I have always loved eating salmon - dubbed the "king of fish" for its full, rich flavor and numerous health benefits. Wild caught and certain farmed raised salmon are excellent sources of protein and vitamins, but it is vitally important to know exactly where that salmon is sourced, and how the fish are raised.
Located in the small fishing village of Blacks Harbour, New Brunswick, is a family owned business that has become one of the leading innovators of sustainable Atlantic salmon farming. True North Salmon Company is one of North America's largest and most trusted producers of fresh North Atlantic Salmon, and Trout, as well as a variety of smoked and specialty seafood.
During my recent visit to Maine, I had the opportunity to take some friends on a short trip to True North's fish farm. Here are some photos, and please take some time to visit their web site. You can also learn more from the National Aquaculture Association.
Before we set out on our trip to the True North Salmon Company fish farm, I uploaded a special navigation app, Navionics Boating USA, on my iPad to help guide us through the waters. My boat is equipped with the most advanced navigational instruments, but it is also fun to use the iPad. http://www.truenorthsalmon.com
We left at 10am with two representatives from True North – its head of global marketing, Andrew Lively, and his marketing manager, Devan Zanatta.
The weather was questionable for our boat ride, but with promises of clearing.
The flag signifies this is an American vessel. My Hinckley picnic boat creates a wake at 20-knots.
I like to drive whenever I can. I use a joystick for steering, although in my Hinckley, I can also use the wheel.
After an hour, we reached the shores of Black Island. Directly across the sea is Bass Harbor and the lighthouse on the mainland. The fog had not yet lifted.
My property director, Mike Fiore, got out onto the bow of the boat to take this photo.
This is our first glance of the salmon fish farm nets.
The salmon net is a round construction anchored on the sea floor. One specially made cage can hold 30 thousand fish.
Feeding is automatic and monitoring is all done electronically. 27 such nets are at this fish farm.
Two men man the feeding and care of the farm at all times – they have duties every day of the year.
Russ Sprague manages the salmon farm and oversees all its operations. He’s been with the company a long time.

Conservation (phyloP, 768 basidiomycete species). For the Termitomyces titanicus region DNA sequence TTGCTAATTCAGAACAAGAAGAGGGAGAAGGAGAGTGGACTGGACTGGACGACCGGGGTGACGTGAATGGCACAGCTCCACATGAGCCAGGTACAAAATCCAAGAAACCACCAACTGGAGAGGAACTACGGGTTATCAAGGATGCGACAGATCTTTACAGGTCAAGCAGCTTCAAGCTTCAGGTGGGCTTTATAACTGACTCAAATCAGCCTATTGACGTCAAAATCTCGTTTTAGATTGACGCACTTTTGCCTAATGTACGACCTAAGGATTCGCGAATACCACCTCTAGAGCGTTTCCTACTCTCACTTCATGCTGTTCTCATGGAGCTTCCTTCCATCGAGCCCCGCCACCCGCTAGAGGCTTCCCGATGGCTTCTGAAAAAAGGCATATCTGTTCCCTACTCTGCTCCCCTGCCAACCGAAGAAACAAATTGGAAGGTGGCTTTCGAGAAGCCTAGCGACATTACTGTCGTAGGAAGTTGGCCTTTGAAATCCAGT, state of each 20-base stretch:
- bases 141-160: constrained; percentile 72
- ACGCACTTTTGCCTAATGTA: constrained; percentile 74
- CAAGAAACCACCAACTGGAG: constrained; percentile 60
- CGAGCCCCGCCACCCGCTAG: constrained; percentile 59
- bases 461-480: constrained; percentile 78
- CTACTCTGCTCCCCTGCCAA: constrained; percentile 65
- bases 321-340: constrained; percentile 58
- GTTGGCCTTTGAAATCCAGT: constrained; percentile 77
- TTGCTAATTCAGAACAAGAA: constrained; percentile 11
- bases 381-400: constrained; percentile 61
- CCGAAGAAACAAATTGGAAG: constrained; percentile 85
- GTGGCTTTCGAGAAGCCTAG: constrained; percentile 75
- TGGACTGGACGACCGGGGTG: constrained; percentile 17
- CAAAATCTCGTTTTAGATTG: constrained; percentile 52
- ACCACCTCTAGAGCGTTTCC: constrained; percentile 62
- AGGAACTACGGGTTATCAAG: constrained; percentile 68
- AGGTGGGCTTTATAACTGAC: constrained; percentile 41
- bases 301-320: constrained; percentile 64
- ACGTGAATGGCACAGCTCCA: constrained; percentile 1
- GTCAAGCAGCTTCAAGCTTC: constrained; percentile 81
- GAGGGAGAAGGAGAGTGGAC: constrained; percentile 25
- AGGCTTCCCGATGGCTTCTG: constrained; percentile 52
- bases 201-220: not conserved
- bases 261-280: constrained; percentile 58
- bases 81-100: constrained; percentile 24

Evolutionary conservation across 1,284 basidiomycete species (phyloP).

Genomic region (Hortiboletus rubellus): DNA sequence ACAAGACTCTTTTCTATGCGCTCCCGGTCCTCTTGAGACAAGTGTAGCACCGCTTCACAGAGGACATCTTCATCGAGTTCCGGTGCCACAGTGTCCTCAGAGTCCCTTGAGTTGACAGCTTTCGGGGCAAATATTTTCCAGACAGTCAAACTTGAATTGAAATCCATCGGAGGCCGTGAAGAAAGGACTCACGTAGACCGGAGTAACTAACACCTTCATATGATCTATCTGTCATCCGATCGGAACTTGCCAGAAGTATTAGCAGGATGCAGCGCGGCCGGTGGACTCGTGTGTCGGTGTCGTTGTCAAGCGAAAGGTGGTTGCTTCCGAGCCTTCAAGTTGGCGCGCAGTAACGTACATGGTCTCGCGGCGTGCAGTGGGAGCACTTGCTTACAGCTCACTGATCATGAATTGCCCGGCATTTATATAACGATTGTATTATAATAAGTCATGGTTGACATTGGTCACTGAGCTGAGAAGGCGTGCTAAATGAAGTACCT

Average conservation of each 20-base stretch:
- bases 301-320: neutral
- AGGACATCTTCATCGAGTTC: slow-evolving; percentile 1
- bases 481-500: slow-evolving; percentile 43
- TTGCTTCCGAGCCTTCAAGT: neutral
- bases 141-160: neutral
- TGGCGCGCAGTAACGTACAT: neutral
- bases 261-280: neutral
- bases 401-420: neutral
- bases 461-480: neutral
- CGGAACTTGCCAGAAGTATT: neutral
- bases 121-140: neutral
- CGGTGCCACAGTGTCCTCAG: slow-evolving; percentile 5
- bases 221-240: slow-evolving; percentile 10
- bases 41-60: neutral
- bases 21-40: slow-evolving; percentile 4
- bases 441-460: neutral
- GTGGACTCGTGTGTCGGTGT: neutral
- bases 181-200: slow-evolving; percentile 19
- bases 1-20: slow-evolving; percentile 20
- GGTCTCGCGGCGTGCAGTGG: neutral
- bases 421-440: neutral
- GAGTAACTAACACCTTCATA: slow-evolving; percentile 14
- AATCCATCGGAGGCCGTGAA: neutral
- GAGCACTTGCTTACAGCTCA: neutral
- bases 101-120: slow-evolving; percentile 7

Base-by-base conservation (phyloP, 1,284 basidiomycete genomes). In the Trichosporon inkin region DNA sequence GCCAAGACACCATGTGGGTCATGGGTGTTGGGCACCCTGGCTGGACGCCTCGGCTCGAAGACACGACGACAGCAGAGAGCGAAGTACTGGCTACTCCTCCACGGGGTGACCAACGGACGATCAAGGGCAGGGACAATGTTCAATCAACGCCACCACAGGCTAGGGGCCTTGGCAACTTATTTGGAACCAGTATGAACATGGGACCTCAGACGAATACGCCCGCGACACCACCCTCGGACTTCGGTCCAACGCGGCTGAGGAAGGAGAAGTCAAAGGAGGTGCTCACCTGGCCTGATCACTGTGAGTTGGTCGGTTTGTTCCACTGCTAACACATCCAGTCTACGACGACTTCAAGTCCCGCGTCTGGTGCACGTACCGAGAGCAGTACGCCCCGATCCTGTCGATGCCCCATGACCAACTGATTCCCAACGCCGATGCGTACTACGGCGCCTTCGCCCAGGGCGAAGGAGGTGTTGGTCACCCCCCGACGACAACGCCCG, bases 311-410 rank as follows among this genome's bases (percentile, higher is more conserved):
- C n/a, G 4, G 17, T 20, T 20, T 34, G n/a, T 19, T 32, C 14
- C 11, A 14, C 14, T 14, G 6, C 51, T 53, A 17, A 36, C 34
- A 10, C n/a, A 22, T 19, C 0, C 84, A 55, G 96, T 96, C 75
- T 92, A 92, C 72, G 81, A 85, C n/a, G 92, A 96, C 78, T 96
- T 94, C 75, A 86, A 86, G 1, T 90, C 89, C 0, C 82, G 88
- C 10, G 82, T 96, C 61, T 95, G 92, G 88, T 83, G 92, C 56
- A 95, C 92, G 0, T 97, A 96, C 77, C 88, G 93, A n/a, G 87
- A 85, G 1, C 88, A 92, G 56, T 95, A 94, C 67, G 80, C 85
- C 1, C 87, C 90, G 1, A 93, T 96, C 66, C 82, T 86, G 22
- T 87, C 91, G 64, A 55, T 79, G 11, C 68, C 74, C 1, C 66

This is the net float and walkway.
The nets are extremely strong, weatherproof and impenetrable.
Here is a good illustration of the cage system – only the top is above the water.
This is Skylands II tied to one of the cages.
This is a closeup of all of us. Here I am with my guests including gardening and features editor, Melissa Ozawa, and editor-at-large, Hannah Milman.
My boat is a classic Hinckley picnic boat 36.
This is a new automated feeding barge, which holds thousands of tons of food for the farmed salmon.
Special sea cameras are everywhere and the video feed goes to the main offices of True North Salmon, a $1.8 billion dollar fish company.
Russ greets us in his wet suit on the ladder, which gives access to the barge.
The feed is transferred from the barge via long plastic tubes, which float atop the sea to each cage.
Here is a group photo of all of us on the barge. I am joined by Russ, Andrew, Melissa, Devan, Hannah and my friend and horticulturist, Dan Hinkley.
Hannah loved the entire process and hasn’t stopped talking about it.
Here I am holding fish pellets – the only food the salmon eat during their growing stage. The food is made from fish oil, heads, tails and a little grain. No salmon parts are used to feed the salmon.
If one looks closely, here are some of the 30-thousand salmon housed in each cage.
Here is Melissa posing for a photo. In the distance, the fog is rolling in.
This is Skylands II from above. When we got back, I navigated the boat to the Claremont Hotel dock for lunch. This hotel, overlooking Somes Harbor, is famous for its croquet tournaments. http://www.theclaremonthotel.com